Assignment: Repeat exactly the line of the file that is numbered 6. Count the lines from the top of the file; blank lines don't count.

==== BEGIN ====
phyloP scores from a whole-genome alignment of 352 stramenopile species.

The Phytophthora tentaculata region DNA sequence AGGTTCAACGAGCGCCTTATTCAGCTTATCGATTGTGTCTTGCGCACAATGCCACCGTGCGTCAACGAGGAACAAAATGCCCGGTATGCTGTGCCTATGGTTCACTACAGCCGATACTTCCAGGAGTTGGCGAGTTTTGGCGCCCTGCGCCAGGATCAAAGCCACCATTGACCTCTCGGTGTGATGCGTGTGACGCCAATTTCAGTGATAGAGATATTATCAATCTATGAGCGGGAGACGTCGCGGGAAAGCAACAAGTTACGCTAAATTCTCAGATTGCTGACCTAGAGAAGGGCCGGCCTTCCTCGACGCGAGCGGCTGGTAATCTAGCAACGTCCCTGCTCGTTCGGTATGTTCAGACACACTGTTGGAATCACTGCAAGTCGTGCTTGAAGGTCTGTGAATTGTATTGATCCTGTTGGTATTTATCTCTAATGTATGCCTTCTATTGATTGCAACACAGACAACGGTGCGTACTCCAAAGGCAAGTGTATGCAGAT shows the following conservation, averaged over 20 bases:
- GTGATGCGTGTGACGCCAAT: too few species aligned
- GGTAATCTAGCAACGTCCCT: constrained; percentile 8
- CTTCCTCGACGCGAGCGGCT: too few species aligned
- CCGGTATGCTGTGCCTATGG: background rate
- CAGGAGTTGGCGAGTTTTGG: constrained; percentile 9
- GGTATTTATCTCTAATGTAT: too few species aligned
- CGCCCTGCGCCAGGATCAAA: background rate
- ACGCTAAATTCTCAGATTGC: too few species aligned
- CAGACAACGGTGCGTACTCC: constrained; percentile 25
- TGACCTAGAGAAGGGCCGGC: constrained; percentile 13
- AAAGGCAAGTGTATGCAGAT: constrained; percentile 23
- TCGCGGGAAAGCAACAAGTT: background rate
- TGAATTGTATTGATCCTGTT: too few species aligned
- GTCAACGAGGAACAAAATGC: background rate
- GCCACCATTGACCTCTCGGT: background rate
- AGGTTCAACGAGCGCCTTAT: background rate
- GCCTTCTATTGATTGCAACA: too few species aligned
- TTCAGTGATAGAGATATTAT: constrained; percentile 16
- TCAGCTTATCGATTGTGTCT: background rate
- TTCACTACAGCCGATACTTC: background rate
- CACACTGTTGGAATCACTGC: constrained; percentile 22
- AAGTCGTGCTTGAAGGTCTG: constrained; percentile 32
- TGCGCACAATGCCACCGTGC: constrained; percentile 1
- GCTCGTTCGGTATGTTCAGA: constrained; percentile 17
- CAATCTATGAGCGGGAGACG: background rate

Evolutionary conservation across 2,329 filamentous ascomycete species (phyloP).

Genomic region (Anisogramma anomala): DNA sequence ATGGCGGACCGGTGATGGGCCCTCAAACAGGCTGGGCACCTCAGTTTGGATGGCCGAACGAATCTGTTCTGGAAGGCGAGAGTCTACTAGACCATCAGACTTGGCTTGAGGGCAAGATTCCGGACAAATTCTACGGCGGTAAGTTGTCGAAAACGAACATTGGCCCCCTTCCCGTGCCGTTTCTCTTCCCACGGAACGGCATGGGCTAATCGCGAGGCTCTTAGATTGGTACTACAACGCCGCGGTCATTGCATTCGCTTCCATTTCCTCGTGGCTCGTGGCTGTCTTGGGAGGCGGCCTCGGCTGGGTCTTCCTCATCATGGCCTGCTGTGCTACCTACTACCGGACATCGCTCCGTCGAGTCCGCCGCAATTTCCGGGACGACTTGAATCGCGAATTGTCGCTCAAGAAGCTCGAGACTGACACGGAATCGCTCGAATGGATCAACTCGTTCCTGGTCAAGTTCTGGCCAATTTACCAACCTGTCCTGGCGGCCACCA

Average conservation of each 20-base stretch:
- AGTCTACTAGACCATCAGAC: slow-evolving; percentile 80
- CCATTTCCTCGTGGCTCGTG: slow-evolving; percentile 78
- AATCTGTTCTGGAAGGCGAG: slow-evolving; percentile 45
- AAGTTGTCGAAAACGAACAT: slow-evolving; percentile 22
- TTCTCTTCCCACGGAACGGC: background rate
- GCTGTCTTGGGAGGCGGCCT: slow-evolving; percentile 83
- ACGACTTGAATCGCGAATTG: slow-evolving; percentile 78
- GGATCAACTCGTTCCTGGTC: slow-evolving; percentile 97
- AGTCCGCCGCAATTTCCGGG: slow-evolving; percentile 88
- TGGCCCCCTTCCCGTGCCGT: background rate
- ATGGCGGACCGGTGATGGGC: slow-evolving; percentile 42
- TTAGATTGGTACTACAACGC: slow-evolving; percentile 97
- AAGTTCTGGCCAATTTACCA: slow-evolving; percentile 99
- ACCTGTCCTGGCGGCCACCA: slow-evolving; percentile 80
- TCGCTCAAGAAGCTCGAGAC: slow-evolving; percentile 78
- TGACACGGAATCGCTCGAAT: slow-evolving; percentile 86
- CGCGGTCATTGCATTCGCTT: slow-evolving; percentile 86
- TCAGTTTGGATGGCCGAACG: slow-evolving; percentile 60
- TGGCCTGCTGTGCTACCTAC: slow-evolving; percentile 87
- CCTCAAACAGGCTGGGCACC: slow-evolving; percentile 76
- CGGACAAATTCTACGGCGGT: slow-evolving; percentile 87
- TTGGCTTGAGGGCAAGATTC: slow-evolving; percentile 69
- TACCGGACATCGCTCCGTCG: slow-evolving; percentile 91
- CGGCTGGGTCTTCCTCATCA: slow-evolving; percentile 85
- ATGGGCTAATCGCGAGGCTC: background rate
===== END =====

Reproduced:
- CCGGTATGCTGTGCCTATGG: background rate